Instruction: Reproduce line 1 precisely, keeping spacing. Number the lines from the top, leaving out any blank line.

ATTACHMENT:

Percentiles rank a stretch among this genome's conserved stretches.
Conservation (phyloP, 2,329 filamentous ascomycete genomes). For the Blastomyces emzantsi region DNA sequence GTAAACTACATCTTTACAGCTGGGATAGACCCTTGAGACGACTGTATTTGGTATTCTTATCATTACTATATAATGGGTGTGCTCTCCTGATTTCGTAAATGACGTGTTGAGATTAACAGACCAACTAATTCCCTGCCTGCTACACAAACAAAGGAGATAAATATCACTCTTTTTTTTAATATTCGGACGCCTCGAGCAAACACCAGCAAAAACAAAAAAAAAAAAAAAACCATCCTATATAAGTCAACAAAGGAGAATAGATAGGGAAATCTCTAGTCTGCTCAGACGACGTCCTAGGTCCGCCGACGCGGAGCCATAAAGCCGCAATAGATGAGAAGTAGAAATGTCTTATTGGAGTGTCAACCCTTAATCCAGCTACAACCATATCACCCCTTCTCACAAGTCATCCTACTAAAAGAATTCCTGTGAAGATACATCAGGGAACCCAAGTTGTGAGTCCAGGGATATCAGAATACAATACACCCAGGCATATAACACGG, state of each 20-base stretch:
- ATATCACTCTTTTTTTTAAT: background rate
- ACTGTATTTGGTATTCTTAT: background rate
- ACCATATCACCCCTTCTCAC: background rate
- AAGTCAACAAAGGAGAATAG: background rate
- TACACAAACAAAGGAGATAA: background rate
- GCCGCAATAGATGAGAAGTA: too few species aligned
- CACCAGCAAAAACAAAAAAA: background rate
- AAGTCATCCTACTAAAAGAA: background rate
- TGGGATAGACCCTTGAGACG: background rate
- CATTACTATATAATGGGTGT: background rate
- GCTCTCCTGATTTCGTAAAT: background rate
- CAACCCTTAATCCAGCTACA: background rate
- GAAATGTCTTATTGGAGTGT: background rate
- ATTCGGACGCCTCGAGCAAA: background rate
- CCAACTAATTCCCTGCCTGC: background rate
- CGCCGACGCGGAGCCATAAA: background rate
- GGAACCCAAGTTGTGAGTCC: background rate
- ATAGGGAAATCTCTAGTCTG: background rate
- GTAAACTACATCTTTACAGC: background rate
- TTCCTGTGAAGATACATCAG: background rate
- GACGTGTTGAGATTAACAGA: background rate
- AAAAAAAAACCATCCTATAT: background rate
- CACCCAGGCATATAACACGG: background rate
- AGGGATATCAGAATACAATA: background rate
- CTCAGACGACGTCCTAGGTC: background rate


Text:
Percentiles rank a stretch among this genome's conserved stretches.